The elusive link between language control and executive control: A case of limited transfer

Anat Prior, Tamar H. Gollan

Research output: Contribution to journalArticlepeer-review


We investigated the relationship between language control and executive control by testing three groups of bilinguals (104 participants) and 54 monolinguals in a training and transfer paradigm. Participants practised either a language or a non-linguistic colour/shape switching task and were tested one week later on both tasks. The colour/shape task produced significant immediate improvement with training, which was maintained one week later, but exhibited no cross-task transfer effects. In the dominant language, training effects did not persist after one week, and there were no transfer effects. In the non-dominant language there were significant training effects that lasted one week, and there was also transfer facilitation from prior practice with the colour/shape task, which was limited to a reduction in mixing costs. Despite limited transfer, there were significant correlations between tasks in mixing costs for bilinguals, in switching costs for monolinguals, and in intrusion errors for all participants. Finally, the pattern of costs observed for the two tasks exhibited both similarities and differences across participants. These results imply a limited but significant role for executive control in bilingual language control, possibly playing a stronger role in facilitating non-dominant-language production and in supporting the ability to monitor response outcomes to avoid errors.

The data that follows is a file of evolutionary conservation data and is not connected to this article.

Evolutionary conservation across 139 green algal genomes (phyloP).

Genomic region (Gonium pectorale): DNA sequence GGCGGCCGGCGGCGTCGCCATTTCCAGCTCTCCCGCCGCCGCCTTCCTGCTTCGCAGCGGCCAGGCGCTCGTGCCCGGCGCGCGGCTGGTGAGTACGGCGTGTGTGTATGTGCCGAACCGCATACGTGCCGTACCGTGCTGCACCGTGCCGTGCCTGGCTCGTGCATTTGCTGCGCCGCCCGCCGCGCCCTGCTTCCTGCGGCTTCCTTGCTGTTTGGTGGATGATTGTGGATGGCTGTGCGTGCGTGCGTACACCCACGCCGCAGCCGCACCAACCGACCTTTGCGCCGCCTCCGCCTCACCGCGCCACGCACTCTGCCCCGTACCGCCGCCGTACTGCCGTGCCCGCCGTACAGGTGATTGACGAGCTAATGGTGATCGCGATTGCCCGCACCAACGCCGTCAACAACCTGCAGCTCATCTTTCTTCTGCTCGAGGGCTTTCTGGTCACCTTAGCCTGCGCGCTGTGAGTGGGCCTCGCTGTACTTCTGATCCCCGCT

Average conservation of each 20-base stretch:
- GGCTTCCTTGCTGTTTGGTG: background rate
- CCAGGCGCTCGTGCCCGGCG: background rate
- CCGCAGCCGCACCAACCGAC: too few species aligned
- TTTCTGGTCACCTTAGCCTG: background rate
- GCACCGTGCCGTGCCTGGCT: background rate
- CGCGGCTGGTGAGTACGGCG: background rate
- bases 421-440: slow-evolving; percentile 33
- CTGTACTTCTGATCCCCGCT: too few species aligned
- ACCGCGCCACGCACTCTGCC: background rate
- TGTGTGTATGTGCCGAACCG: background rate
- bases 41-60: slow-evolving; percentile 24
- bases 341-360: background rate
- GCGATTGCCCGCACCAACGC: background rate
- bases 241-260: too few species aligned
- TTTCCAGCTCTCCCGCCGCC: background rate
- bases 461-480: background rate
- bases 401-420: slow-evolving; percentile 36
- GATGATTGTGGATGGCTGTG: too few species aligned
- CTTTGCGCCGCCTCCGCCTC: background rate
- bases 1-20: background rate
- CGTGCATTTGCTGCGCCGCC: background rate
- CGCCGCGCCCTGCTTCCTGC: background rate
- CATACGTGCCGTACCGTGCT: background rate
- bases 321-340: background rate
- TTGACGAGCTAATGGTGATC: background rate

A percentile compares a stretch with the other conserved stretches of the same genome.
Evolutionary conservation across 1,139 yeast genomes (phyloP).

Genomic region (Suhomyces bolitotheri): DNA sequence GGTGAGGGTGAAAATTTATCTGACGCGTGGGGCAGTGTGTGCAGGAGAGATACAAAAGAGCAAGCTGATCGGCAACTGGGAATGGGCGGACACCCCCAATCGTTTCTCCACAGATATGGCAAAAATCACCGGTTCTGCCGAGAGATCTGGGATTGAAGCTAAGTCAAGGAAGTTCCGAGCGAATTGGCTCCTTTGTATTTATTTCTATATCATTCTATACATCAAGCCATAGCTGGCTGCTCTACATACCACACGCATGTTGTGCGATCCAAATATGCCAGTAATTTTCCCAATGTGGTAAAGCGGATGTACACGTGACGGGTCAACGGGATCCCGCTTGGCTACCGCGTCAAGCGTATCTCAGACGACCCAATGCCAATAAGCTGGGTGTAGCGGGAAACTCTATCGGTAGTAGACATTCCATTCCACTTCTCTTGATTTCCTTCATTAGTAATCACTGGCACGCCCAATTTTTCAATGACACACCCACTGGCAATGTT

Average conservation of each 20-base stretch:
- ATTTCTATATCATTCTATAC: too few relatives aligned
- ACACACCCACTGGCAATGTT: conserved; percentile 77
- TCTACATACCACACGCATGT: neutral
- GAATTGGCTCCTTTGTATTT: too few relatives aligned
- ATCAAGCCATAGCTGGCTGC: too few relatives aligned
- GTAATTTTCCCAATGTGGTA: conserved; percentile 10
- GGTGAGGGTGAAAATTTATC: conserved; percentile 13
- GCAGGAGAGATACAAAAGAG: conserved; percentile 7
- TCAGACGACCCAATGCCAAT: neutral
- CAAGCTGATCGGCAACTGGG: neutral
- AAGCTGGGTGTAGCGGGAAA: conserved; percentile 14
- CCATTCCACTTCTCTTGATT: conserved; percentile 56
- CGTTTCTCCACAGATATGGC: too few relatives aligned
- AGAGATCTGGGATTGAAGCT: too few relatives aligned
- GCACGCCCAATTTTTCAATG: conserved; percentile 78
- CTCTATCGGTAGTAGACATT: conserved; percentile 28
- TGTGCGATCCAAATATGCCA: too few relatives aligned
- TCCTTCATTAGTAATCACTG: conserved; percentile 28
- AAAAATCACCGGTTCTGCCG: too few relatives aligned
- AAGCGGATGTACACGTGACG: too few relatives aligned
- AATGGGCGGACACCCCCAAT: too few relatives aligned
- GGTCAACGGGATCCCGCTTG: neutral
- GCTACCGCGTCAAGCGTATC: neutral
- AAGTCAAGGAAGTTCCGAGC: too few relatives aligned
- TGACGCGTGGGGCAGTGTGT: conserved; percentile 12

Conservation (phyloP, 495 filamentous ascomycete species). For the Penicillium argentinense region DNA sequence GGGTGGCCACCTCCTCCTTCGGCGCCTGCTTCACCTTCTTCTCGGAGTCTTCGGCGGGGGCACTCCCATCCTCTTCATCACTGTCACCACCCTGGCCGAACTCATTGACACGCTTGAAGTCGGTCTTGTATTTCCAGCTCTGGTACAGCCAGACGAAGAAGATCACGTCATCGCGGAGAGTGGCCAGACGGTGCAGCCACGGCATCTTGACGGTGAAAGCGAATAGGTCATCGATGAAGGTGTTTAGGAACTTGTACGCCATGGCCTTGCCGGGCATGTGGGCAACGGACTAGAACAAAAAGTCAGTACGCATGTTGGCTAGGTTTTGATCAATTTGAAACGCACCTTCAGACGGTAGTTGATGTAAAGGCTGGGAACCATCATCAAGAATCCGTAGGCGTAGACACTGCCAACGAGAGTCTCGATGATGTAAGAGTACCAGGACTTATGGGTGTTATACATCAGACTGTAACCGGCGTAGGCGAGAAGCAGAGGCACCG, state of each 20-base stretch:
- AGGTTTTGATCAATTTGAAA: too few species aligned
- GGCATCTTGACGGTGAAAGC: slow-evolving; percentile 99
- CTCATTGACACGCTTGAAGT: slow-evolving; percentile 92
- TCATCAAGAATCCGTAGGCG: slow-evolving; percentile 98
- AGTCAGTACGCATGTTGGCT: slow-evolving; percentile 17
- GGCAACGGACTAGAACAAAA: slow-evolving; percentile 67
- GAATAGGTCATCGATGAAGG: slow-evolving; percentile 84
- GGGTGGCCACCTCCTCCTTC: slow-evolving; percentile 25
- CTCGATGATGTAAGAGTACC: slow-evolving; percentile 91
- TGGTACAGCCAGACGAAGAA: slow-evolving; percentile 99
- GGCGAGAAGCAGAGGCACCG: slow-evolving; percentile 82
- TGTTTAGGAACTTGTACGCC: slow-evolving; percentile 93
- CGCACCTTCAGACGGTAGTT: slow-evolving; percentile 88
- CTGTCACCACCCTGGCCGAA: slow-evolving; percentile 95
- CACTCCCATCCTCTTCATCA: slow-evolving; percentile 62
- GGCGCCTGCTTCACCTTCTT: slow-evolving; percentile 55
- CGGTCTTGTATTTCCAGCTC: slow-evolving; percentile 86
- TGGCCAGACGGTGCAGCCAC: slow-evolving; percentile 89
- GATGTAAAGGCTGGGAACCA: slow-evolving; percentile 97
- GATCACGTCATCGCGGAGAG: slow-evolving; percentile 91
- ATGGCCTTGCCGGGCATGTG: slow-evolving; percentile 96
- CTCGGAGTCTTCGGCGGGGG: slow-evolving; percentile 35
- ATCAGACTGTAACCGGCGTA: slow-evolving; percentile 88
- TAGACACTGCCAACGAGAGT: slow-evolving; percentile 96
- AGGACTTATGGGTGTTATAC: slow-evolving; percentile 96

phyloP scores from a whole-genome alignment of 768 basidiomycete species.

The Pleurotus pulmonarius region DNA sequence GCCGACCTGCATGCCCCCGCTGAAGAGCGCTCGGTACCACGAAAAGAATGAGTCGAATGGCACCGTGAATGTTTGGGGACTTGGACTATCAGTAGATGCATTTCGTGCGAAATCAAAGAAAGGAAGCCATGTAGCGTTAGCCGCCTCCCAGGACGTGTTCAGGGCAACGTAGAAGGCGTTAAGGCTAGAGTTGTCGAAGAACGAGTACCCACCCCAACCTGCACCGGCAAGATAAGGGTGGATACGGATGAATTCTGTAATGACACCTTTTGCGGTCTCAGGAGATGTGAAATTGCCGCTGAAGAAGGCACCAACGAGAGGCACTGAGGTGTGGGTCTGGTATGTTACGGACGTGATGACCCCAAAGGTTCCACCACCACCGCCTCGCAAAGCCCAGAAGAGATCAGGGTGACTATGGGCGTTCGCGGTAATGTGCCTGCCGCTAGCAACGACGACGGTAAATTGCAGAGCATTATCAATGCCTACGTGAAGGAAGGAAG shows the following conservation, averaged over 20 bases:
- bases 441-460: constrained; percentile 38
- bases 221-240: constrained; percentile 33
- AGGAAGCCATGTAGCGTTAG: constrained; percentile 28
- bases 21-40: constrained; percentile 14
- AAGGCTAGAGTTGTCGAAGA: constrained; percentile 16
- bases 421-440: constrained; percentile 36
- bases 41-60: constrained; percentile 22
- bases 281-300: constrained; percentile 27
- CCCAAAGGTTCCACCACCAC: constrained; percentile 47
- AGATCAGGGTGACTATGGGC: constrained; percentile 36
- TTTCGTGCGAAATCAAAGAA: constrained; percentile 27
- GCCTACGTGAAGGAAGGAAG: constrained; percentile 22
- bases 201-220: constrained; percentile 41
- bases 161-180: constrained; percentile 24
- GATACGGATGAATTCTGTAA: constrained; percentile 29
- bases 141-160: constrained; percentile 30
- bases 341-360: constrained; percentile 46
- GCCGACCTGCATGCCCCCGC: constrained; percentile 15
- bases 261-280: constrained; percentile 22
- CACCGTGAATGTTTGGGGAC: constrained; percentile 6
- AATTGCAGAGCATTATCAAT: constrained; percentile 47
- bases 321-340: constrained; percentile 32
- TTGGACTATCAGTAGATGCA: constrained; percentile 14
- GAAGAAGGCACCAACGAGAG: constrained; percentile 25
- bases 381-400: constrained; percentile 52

Original languageEnglish
Pages (from-to)622-645
Number of pages24
JournalJournal of Cognitive Psychology
Issue number5
StatePublished - 2013

Bibliographical note

Funding Information:
Correspondence should be addressed to Anat Prior, Edmond J. Safra Brain Research Center, Faculty of Education, University of Haifa, Haifa, Israel. E-mail: This research was supported by EU-FP7 Grant IRG-249163 to Anat Prior, and by R01s from NICHD (HD050287 to Tamar Gollan and HD051030 to Vic Ferreira) and NIDCD (R01 DC011492 to Tamar Gollan). The authors thank Adva Sharabi, Samer Andrea, Mayra Murillo and Tiffany Ho for diligent data collection and coding, and Andrei Markus for programming assistance. The authors also thank Iring Koch, Jared Linck and an anonymous reviewer for comments on an earlier draft.


  • Bilingualism
  • Cognitive control
  • Language switching
  • Task switching

ASJC Scopus subject areas

  • Experimental and Cognitive Psychology


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